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Freshfields Sustainability

| 3 minutes read

What makes hydrogen "renewable"? - a quick look at the Commission's draft delegated act

In May 2022, the European Commission (Commission) published an energy package which includes draft legislation concerning the production of renewable hydrogen and hydrogen-based fuels used in the transport sector.


According to the currently applicable Renewable Energy Directive II (RED II), each Member State shall set an obligation on fuel suppliers to ensure that the share of renewable energy within the final consumption of energy in the transport sector is at least 14 % by 2030. The draft amendment of RED II (informally referred to as RED III) provides for a new and de facto stricter rule: each Member State shall set an obligation on fuel suppliers to ensure that the amount of renewable fuels and renewable electricity supplied to the transport sector leads to a greenhouse gas intensity reduction of at least 13 % by 2030 (compared to a predefined baseline). The Commission's communication ‘REPowerEU plan’, published on 18 May 2022, indicates that this reduction target will be tightened in the course of the legislative process.  

Both under the current and under the future regime, renewable liquid and gaseous fuels of non-biological origin (RFNBOs) can be used to meet these quotas or reduction targets respectively. In the aviation and maritime sectors, it can be assumed that RFNBOs will be the medium of choice. The energy content of nearly all RFNBOs is based on renewable hydrogen produced via electrolysis. Therefore, Article 27 of the RED II requires the Commission to adopt a delegated act to establish a Union methodology setting out detailed rules on electricity used where RFNBOs can be considered fully renewable. On 23 May 2022, the Commission finally published an official draft of this delegated act.

Rules for electricity used to make RFNBOs

As already specified in Article 27 RED II, the Commission’s draft distinguishes between electrolysers directly connected to an electricity generating installation and electrolysers sourcing electricity from the grid:

  • For directly connected installations, there must either be a direct line between electricity generator and electrolyser, or the renewable electricity production and electrolyser must take place within the same installation. Infrastructure generating electricity must have come into operation no earlier than 3 years before the RFNBO-producing facility. Electricity-producing installations should not be connected to the grid. If they are connected, a smart meter system must demonstrate that no electricity is taken from the grid for the purpose of producing RFNBOs.
  • For electricity coming from the grid, fuel producers can count this as fully renewable if the RFNBO-producing facility is located in a bidding zone where the average share of renewable electricity is 90% and the production of RFNBO does not exceed a maximum number of hours corresponding to the share of renewable electricity in the bidding zone. This maximum number of hours shall be derived by multiplying the total number of hours in each calendar year by the share of renewable electricity reported for the bidding zone where the renewable hydrogen is produced.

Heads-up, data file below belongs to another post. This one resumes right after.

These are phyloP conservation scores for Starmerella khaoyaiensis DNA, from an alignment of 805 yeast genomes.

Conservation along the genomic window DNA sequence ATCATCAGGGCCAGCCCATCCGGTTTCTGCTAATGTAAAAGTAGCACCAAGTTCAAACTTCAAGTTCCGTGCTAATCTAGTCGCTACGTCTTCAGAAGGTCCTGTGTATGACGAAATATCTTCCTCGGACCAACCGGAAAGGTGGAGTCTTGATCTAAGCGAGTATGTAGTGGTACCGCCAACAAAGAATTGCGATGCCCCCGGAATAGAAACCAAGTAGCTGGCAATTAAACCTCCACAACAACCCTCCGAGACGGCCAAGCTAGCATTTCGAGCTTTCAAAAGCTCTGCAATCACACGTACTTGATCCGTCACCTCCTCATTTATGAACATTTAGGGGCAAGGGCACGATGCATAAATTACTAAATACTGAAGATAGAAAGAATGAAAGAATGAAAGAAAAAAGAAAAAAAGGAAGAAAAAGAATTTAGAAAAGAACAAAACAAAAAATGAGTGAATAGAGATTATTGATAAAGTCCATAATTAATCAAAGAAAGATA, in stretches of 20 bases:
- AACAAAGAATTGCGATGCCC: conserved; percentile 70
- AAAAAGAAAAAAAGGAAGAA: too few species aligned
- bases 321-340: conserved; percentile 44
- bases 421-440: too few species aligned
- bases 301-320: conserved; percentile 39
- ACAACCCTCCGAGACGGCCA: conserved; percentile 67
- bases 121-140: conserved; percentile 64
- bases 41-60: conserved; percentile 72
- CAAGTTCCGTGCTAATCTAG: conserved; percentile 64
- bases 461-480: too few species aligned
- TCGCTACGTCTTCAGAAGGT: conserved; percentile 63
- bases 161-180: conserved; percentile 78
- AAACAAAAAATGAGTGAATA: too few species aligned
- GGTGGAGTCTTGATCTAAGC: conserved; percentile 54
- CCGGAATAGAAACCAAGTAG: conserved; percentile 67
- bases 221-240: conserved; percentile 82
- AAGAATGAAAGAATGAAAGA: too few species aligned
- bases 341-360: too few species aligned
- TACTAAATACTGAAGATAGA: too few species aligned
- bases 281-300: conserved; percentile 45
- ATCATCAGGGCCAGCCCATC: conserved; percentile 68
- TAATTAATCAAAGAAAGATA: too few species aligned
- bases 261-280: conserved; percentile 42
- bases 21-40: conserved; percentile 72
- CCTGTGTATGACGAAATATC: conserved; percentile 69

• Alternatively, electricity supplied through one or more renewable power purchase agreements (PPAs) can be counted, especially so long as: the installation came into operation no earlier than 3 years before installation producing RFNBO (‘additionality’); the installation under the PPA is located (i) in the same bidding zone, (ii) in a neighbouring zone provided that the day-ahead price for the relevant period is equal or higher than in the bidding zone where the electrolyser is located, or (iii) in an offshore bidding zone adjacent to the bidding zone where the electrolyser is located (‘geographical proximity’); and that the RFNBO (i) is produced during the same one-hour period as the renewable electricity produced under a PPA, (ii) comes from a storage asset located behind the same network connection point that has been charged during the production of renewable energy under the PPA, (iii) or is produced during a one-hour period where the clearing price of electricity in the bidding zone is lower or equal to 20€ per MWh or lower than 0,36 times the price of an EU ETS allowance (‘temporal correlation’).

Scope and timeline

The draft act was open for public consultation until 17 June. After having evaluated the consultation, the Commission will propose the final draft delegated act to the European Parliament and the Council, who have two months to scrutinise and either accept or reject the proposals. Following that, the final act would become law.

Most rules will enter into force 20 days after publication in the Official Journal of the EU. That said, there will be some derogations: namely the condition that the installation generating the renewable energy came into operation no earlier than 36 months before the installation producing the fuel, as well as the hourly matching of the production of renewable hydrogen and the production of the renewable electricity, will only apply from 1 January 2027. Until 31 December 2026, monthly matching will apply. The rules will be binding across all Member States. 


The economic implications of the delegated act on industry are expected to be considerable. In particular, economic studies find that the requirements of temporal correlation and additionality will increase the costs of renewable hydrogen production. Possibly, these implications will go beyond the transport sector: it is conceivable that both the European and national legislator will refer to this delegated act when defining a standard for renewable hydrogen that is applicable to state aid schemes or regulatory frameworks specific to other sectors, such as chemicals or steel.


energy, hydrogen, renewables